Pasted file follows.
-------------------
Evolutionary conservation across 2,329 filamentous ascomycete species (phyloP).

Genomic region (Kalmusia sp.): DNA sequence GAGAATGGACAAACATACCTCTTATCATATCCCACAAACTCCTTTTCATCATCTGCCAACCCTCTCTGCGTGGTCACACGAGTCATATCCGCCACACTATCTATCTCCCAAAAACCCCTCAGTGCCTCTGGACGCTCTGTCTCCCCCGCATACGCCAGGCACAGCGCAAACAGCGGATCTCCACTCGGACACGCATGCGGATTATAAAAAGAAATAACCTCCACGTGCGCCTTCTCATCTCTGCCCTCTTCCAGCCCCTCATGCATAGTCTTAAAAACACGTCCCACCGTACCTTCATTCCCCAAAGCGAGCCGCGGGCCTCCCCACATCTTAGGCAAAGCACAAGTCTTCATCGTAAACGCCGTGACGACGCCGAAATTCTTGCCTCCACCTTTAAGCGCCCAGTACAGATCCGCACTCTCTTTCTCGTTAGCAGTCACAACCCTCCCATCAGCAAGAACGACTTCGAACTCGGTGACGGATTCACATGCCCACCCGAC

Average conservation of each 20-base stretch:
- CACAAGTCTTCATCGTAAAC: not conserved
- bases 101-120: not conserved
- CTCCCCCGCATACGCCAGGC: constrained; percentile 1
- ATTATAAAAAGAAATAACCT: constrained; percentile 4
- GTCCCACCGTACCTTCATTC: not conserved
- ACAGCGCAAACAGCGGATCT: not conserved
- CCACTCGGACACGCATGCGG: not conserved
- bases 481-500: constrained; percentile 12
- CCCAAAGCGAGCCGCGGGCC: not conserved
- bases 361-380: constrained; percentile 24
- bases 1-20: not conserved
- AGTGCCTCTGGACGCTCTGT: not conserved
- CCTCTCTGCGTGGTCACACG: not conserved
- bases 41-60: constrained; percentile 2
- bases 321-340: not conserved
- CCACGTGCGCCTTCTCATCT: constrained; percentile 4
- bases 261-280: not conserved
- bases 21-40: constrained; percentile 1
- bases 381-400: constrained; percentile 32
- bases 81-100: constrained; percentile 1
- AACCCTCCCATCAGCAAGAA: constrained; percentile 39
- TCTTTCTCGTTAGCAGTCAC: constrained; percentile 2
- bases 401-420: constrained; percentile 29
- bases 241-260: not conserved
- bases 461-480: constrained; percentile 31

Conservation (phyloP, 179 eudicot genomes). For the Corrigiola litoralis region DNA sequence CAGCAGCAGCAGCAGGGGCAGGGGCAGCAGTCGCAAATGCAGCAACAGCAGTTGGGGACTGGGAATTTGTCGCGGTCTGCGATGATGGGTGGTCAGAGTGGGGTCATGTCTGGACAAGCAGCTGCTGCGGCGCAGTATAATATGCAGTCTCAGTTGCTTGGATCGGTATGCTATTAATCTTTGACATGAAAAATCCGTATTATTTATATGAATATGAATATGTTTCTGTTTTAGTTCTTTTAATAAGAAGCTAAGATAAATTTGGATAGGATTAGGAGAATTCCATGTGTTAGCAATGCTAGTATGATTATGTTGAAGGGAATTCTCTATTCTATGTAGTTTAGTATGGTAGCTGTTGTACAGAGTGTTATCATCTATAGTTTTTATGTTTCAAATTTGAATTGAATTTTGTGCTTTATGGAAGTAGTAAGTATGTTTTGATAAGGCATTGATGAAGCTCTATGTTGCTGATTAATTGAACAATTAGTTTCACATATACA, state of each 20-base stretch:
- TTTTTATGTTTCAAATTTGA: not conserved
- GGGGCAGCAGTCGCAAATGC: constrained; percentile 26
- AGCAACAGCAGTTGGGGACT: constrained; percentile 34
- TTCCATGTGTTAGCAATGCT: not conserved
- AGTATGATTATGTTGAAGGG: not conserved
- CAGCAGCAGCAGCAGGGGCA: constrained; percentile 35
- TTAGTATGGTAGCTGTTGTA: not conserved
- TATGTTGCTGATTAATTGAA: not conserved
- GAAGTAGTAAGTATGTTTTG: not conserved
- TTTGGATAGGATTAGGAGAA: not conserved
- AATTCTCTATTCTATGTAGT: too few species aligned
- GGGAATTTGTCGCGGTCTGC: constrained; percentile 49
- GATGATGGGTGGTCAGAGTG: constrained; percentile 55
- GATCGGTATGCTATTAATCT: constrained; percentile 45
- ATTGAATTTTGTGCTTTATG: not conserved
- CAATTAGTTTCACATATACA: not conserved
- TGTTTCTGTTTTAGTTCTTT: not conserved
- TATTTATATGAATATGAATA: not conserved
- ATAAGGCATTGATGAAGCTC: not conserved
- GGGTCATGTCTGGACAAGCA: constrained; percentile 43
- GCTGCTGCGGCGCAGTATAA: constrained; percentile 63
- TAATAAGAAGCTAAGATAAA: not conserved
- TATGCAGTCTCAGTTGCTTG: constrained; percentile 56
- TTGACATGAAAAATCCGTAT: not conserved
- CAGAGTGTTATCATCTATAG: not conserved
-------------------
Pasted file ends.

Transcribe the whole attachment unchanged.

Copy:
Evolutionary conservation across 2,329 filamentous ascomycete species (phyloP).

Genomic region (Kalmusia sp.): DNA sequence GAGAATGGACAAACATACCTCTTATCATATCCCACAAACTCCTTTTCATCATCTGCCAACCCTCTCTGCGTGGTCACACGAGTCATATCCGCCACACTATCTATCTCCCAAAAACCCCTCAGTGCCTCTGGACGCTCTGTCTCCCCCGCATACGCCAGGCACAGCGCAAACAGCGGATCTCCACTCGGACACGCATGCGGATTATAAAAAGAAATAACCTCCACGTGCGCCTTCTCATCTCTGCCCTCTTCCAGCCCCTCATGCATAGTCTTAAAAACACGTCCCACCGTACCTTCATTCCCCAAAGCGAGCCGCGGGCCTCCCCACATCTTAGGCAAAGCACAAGTCTTCATCGTAAACGCCGTGACGACGCCGAAATTCTTGCCTCCACCTTTAAGCGCCCAGTACAGATCCGCACTCTCTTTCTCGTTAGCAGTCACAACCCTCCCATCAGCAAGAACGACTTCGAACTCGGTGACGGATTCACATGCCCACCCGAC

Average conservation of each 20-base stretch:
- CACAAGTCTTCATCGTAAAC: not conserved
- bases 101-120: not conserved
- CTCCCCCGCATACGCCAGGC: constrained; percentile 1
- ATTATAAAAAGAAATAACCT: constrained; percentile 4
- GTCCCACCGTACCTTCATTC: not conserved
- ACAGCGCAAACAGCGGATCT: not conserved
- CCACTCGGACACGCATGCGG: not conserved
- bases 481-500: constrained; percentile 12
- CCCAAAGCGAGCCGCGGGCC: not conserved
- bases 361-380: constrained; percentile 24
- bases 1-20: not conserved
- AGTGCCTCTGGACGCTCTGT: not conserved
- CCTCTCTGCGTGGTCACACG: not conserved
- bases 41-60: constrained; percentile 2
- bases 321-340: not conserved
- CCACGTGCGCCTTCTCATCT: constrained; percentile 4
- bases 261-280: not conserved
- bases 21-40: constrained; percentile 1
- bases 381-400: constrained; percentile 32
- bases 81-100: constrained; percentile 1
- AACCCTCCCATCAGCAAGAA: constrained; percentile 39
- TCTTTCTCGTTAGCAGTCAC: constrained; percentile 2
- bases 401-420: constrained; percentile 29
- bases 241-260: not conserved
- bases 461-480: constrained; percentile 31

Conservation (phyloP, 179 eudicot genomes). For the Corrigiola litoralis region DNA sequence CAGCAGCAGCAGCAGGGGCAGGGGCAGCAGTCGCAAATGCAGCAACAGCAGTTGGGGACTGGGAATTTGTCGCGGTCTGCGATGATGGGTGGTCAGAGTGGGGTCATGTCTGGACAAGCAGCTGCTGCGGCGCAGTATAATATGCAGTCTCAGTTGCTTGGATCGGTATGCTATTAATCTTTGACATGAAAAATCCGTATTATTTATATGAATATGAATATGTTTCTGTTTTAGTTCTTTTAATAAGAAGCTAAGATAAATTTGGATAGGATTAGGAGAATTCCATGTGTTAGCAATGCTAGTATGATTATGTTGAAGGGAATTCTCTATTCTATGTAGTTTAGTATGGTAGCTGTTGTACAGAGTGTTATCATCTATAGTTTTTATGTTTCAAATTTGAATTGAATTTTGTGCTTTATGGAAGTAGTAAGTATGTTTTGATAAGGCATTGATGAAGCTCTATGTTGCTGATTAATTGAACAATTAGTTTCACATATACA, state of each 20-base stretch:
- TTTTTATGTTTCAAATTTGA: not conserved
- GGGGCAGCAGTCGCAAATGC: constrained; percentile 26
- AGCAACAGCAGTTGGGGACT: constrained; percentile 34
- TTCCATGTGTTAGCAATGCT: not conserved
- AGTATGATTATGTTGAAGGG: not conserved
- CAGCAGCAGCAGCAGGGGCA: constrained; percentile 35
- TTAGTATGGTAGCTGTTGTA: not conserved
- TATGTTGCTGATTAATTGAA: not conserved
- GAAGTAGTAAGTATGTTTTG: not conserved
- TTTGGATAGGATTAGGAGAA: not conserved
- AATTCTCTATTCTATGTAGT: too few species aligned
- GGGAATTTGTCGCGGTCTGC: constrained; percentile 49
- GATGATGGGTGGTCAGAGTG: constrained; percentile 55
- GATCGGTATGCTATTAATCT: constrained; percentile 45
- ATTGAATTTTGTGCTTTATG: not conserved
- CAATTAGTTTCACATATACA: not conserved
- TGTTTCTGTTTTAGTTCTTT: not conserved
- TATTTATATGAATATGAATA: not conserved
- ATAAGGCATTGATGAAGCTC: not conserved
- GGGTCATGTCTGGACAAGCA: constrained; percentile 43
- GCTGCTGCGGCGCAGTATAA: constrained; percentile 63
- TAATAAGAAGCTAAGATAAA: not conserved
- TATGCAGTCTCAGTTGCTTG: constrained; percentile 56
- TTGACATGAAAAATCCGTAT: not conserved
- CAGAGTGTTATCATCTATAG: not conserved